MORE-SHARPER (comparative in form, but superlative in meaning) = with considerable quickness, with surprising celerity. "I gin 'im a bit of a highst (hoist), and up he went more sharper."
MORT, a great quantity.
MORTAL, A, perhaps = a wretch; a creature. "Those mortals of cats." "What a frit mortal you are;" = a timid person.
MOSSEL, = morsel. "You're laughing!" - "Not a mossel." "Did you 'ave any grub?" "Not a mossel."
MOST IN GENERAL, generally, mostly; see also Most-neen. It may be mentioned here that the characteristic pronunciation, which betrays a native of Oxfordshire instantly, is the altering of the termination - ly of adverbs into - lee; e.g., mostlee, likelee; and all s's into z's. In my undergraduate days at Oxford I and one or two friends used occasionally to go out snipe-shooting with a poaching "worthy" as guide; he talked Oxfordshire dialect to perfection, and during the years I knew him one or other of us was constantly asking him what he fed his dog on, in order to have the pleasure of eliciting the - as constant - answer: "Garbage, moztlee, zur."
MOST-NEEN, generally. (Halliwell gives most-an-end, continually, perpetually, mostly,generally.)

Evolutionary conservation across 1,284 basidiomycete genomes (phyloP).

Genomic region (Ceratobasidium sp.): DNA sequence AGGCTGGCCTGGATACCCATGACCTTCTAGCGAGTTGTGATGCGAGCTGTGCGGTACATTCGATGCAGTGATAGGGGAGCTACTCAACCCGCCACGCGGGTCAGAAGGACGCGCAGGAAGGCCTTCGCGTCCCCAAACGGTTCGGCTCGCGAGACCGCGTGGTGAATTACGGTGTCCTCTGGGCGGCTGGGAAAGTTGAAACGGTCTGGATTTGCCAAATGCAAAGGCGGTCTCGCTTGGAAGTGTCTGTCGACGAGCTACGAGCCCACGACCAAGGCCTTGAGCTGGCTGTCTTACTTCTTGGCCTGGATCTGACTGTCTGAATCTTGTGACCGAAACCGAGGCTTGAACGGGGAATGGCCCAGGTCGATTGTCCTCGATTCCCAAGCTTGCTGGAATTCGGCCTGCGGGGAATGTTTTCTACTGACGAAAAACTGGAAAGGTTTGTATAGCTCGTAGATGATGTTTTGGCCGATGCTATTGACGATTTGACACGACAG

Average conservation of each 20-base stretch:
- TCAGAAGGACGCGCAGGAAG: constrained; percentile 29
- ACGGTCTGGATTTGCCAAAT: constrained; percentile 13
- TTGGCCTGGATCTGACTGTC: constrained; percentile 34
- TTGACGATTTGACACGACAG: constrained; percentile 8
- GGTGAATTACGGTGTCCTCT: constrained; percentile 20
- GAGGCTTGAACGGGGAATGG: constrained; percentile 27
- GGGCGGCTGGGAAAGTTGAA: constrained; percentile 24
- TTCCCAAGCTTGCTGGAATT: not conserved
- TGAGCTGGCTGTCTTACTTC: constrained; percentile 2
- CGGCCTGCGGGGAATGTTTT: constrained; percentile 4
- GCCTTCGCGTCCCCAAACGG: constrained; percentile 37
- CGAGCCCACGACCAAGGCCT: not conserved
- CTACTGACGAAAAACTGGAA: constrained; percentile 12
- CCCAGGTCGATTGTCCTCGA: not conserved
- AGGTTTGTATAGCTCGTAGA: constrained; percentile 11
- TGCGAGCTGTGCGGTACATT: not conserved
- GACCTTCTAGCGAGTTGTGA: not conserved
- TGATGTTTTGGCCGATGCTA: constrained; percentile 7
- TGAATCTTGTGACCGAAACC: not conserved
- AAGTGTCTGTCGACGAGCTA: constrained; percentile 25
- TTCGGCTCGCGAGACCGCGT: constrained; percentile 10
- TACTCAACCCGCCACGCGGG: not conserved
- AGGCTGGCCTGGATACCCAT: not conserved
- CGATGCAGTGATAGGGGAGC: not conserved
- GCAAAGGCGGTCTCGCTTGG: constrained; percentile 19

MOTE, a moth (rare).
MOULT, TO, to smoulder.
MOUND-IN-FLECK (probably for mountain-fleck). A small white or blue flower coming out on the chalk-downs in July. Query, Milkwort (Polygala vulgaris).
MOURN, TO, for to moan, to groan, or complain.
MOZE, to burn slowly, without flame.
MUCK, dirt, manure. "A muck of sweat," a state of profuse perspiration. Adj. MUCKY. In addition, muck can mean; to bungle anything. The more usual form in this sense is MUCKER. To go or come a mucker is to have a bad fall, or metaphorically, to get into a scrape, or to act as a spendthrift, etc. MUCK-SWEAT the same as "a muck-of-sweat" loc. cit. "Law! I be all of a muck-sweat."
MUDGIN, the internal fat of a pig. "Liver and mudgin."
MUG, the face, physiognomy. ? Cockney slang.
MULLOCK, rubbish. "Our house is all of a mullock" = all littered up. Halliwell gives it as a mess, blunder, dilemma, an ill-managed affair.
MUNGY, muggy, close and damp.
MUSIC, generally = a musical instrument, and not the sounds produced, and never the score. If anyone is asked if they have brought their music, it is understood to mean their jew's harp, violin, concertina, etc., but never their portfolio. A MUSICKER, a musician; his occupation is termed MUSICKIN'.
MUSS, TO, to dig and fuss about rat or rabbit-holes, said of dogs.
MUV, for moved.